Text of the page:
However, in the US, it’s given in a light brown powder that is then sprinkled on cloth, cardboard scratchers, or cat toys for the cats to play with and become sedated instead. You can also find some pet stores that carry cat toys that are laced with silvervine, also.

4. Honeysuckle

Image Credit: analogicus, Pixabay

Honeysuckle, scientifically known as Lonicera, is also used as a natural way to sedate cats. There are cats out there that don’t react to catnip, so honeysuckle is said to be a great alternative. Many pet owners put sticks, wood shavings, or sawdust shavings of this herb onto or into their cats’ toys and give them to promote a calming effect. However, the fruits and berries are poisonous to your cat, so steer clear.

5. Kava Kava

This topical herb, also known as Piper methysticum, can be used as a sedative for your cat, but it can only be used under supervision. Since kava kava can affect your cat’s liver, it’s best to talk to your vet before administering it, if at all.

6. Chamomile

chamomile plant
Image Credit: szjeno09190, Pixabay

Chamomile isn’t just good for calming your nerves; it’s suitable for naturally sedating your cat as well. The technical name for chamomile is Matricaria chamomilla and is used often to soothe and calm cats. However, this sedative should only be given in small amounts, so it is best to check with your vet before giving it to your pet.

These are just a few of the natural ways you can sedate your cat when it’s called for. In the next section of our guide, we’ll go into how to sedate your cat naturally as well.

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How to Sedate Your Cat

Now that you know about the forms of natural sedation out there, let’s move into the steps you need to take to sedate your cat safely.

1. Choose the Medication

Whether you choose to go with over-the-counter, prescription, or one of the natural methods above, you need to do your research and choose the proper medication for your cat.

2. Visit Your Vet First

If you choose to go with medical sedation, you’ll, of course, visit your vet first. However, even with some of the natural methods above, it’s still best to consult your vet ahead of time. Make an appointment and see what your vet thinks is the best option, as that’s the best way to determine what is safest and what will work the best for your feline family member.

vet checking up the cat
Image Credit: Maria Sbytova, Shutterstock

3. Keep an Eye Out for Adverse Effects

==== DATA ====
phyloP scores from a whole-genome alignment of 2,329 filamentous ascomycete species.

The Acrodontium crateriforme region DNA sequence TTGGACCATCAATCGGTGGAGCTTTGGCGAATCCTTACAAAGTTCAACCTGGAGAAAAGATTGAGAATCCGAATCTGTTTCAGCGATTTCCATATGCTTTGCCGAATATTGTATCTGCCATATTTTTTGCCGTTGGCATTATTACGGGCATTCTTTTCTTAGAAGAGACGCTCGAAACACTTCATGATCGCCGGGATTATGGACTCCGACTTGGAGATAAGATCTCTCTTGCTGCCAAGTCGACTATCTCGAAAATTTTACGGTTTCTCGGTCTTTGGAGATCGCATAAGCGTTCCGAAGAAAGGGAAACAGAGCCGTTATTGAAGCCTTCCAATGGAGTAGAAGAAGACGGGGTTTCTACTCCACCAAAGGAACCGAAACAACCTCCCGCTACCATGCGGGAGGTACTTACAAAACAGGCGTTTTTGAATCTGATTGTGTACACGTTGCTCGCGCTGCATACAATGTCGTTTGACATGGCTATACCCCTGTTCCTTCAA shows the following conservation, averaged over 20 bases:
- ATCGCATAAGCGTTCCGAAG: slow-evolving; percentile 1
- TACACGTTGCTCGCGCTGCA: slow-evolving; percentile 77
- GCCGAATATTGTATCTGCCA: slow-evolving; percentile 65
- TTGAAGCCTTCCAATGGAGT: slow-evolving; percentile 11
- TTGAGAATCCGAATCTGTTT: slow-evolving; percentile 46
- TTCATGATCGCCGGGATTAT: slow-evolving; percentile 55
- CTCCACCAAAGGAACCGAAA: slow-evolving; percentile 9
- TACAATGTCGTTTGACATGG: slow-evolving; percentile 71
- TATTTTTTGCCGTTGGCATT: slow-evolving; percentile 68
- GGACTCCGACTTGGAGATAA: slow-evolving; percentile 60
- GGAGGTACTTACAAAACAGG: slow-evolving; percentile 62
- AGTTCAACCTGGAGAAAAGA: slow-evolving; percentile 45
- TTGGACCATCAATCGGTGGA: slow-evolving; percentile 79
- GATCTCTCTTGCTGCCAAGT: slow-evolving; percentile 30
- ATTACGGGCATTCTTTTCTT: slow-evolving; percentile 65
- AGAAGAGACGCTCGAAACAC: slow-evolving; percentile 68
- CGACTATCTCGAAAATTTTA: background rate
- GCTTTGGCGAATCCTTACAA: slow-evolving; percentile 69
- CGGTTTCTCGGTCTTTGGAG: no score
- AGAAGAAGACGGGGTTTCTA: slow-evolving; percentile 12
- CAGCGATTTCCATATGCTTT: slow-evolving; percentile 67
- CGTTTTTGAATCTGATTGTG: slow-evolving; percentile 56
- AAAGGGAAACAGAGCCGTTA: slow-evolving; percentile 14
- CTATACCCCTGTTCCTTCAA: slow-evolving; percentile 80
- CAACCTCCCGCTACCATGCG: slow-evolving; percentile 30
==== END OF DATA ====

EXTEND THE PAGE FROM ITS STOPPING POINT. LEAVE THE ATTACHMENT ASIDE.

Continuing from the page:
Even after your vet gives the go-ahead on a natural method, you need to give your cat a very small amount to make sure he doesn’t have any adverse effects on your choice. Although natural methods don’t have side effects in most cases, there’s always a first time, and you don’t know what your cat could be allergic to. So try a small amount first, and see how your cat reacts to it to be on the safe side.

4. Prepare Your Cat

When the day comes for you to sedate your cat for travel, grooming, or to go to the vet, you’ll want to prepare your cat ahead of time. You should play with and pamper your cat for a bit before administering the sedative so that he’s not anxious.

playing with kitten_uzhursky, Shutterstock
Image Credit: uzhursky, Shutterstock

5. Give Your Cat the Sedative

Once you have your cat calm, get him his favorite treat and either add the natural remedy to it or give him the sedative and then the treat. If you have a hard time getting your cat to take the sedative, you might need to put it in his food instead.

Make sure that you watch your cat for a bit afterward and know that the natural sedatives are going to take a bit of time to kick in, unlike the medical options.

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These are just a few ways to naturally sedate your cat and the options for doing so. Not every cat reacts the same way to the same situation, so watch your cat first before deciding to sedate him. Remember, only sedate your cat when it’s absolutely needed, and consult your vet about the best choices for sedation before you do.

Featured Image: Georgia Evans, Shutterstock